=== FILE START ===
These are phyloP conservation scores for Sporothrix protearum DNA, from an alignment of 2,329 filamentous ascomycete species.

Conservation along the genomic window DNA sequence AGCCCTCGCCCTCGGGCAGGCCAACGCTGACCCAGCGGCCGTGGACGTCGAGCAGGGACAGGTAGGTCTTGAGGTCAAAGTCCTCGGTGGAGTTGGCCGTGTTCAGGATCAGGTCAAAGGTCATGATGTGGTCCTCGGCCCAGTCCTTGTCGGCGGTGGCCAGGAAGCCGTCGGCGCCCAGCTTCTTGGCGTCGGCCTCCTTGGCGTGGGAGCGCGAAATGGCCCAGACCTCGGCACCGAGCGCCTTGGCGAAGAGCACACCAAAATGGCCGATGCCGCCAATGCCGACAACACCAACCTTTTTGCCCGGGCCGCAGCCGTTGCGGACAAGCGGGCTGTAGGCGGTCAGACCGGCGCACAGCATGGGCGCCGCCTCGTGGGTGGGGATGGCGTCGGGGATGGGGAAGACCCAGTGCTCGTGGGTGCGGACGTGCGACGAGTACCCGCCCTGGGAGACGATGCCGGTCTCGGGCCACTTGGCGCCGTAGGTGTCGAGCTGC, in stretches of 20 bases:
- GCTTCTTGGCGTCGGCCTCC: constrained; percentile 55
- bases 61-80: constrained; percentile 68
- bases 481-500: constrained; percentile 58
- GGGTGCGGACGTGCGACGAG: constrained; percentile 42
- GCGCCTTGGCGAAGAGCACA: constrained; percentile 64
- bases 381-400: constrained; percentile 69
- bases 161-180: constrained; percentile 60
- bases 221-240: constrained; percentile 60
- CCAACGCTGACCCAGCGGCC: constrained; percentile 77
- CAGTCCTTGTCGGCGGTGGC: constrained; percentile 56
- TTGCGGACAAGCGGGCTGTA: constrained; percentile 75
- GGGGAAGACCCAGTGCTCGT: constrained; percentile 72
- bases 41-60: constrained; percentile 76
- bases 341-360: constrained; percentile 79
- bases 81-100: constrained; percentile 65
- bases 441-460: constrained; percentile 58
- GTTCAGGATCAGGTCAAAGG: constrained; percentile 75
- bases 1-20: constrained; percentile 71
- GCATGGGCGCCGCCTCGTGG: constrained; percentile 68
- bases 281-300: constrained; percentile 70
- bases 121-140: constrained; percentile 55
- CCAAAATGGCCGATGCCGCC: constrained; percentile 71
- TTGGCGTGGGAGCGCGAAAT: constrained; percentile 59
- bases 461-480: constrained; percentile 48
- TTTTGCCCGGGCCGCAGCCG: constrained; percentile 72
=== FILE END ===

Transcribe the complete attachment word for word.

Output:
These are phyloP conservation scores for Sporothrix protearum DNA, from an alignment of 2,329 filamentous ascomycete species.

Conservation along the genomic window DNA sequence AGCCCTCGCCCTCGGGCAGGCCAACGCTGACCCAGCGGCCGTGGACGTCGAGCAGGGACAGGTAGGTCTTGAGGTCAAAGTCCTCGGTGGAGTTGGCCGTGTTCAGGATCAGGTCAAAGGTCATGATGTGGTCCTCGGCCCAGTCCTTGTCGGCGGTGGCCAGGAAGCCGTCGGCGCCCAGCTTCTTGGCGTCGGCCTCCTTGGCGTGGGAGCGCGAAATGGCCCAGACCTCGGCACCGAGCGCCTTGGCGAAGAGCACACCAAAATGGCCGATGCCGCCAATGCCGACAACACCAACCTTTTTGCCCGGGCCGCAGCCGTTGCGGACAAGCGGGCTGTAGGCGGTCAGACCGGCGCACAGCATGGGCGCCGCCTCGTGGGTGGGGATGGCGTCGGGGATGGGGAAGACCCAGTGCTCGTGGGTGCGGACGTGCGACGAGTACCCGCCCTGGGAGACGATGCCGGTCTCGGGCCACTTGGCGCCGTAGGTGTCGAGCTGC, in stretches of 20 bases:
- GCTTCTTGGCGTCGGCCTCC: constrained; percentile 55
- bases 61-80: constrained; percentile 68
- bases 481-500: constrained; percentile 58
- GGGTGCGGACGTGCGACGAG: constrained; percentile 42
- GCGCCTTGGCGAAGAGCACA: constrained; percentile 64
- bases 381-400: constrained; percentile 69
- bases 161-180: constrained; percentile 60
- bases 221-240: constrained; percentile 60
- CCAACGCTGACCCAGCGGCC: constrained; percentile 77
- CAGTCCTTGTCGGCGGTGGC: constrained; percentile 56
- TTGCGGACAAGCGGGCTGTA: constrained; percentile 75
- GGGGAAGACCCAGTGCTCGT: constrained; percentile 72
- bases 41-60: constrained; percentile 76
- bases 341-360: constrained; percentile 79
- bases 81-100: constrained; percentile 65
- bases 441-460: constrained; percentile 58
- GTTCAGGATCAGGTCAAAGG: constrained; percentile 75
- bases 1-20: constrained; percentile 71
- GCATGGGCGCCGCCTCGTGG: constrained; percentile 68
- bases 281-300: constrained; percentile 70
- bases 121-140: constrained; percentile 55
- CCAAAATGGCCGATGCCGCC: constrained; percentile 71
- TTGGCGTGGGAGCGCGAAAT: constrained; percentile 59
- bases 461-480: constrained; percentile 48
- TTTTGCCCGGGCCGCAGCCG: constrained; percentile 72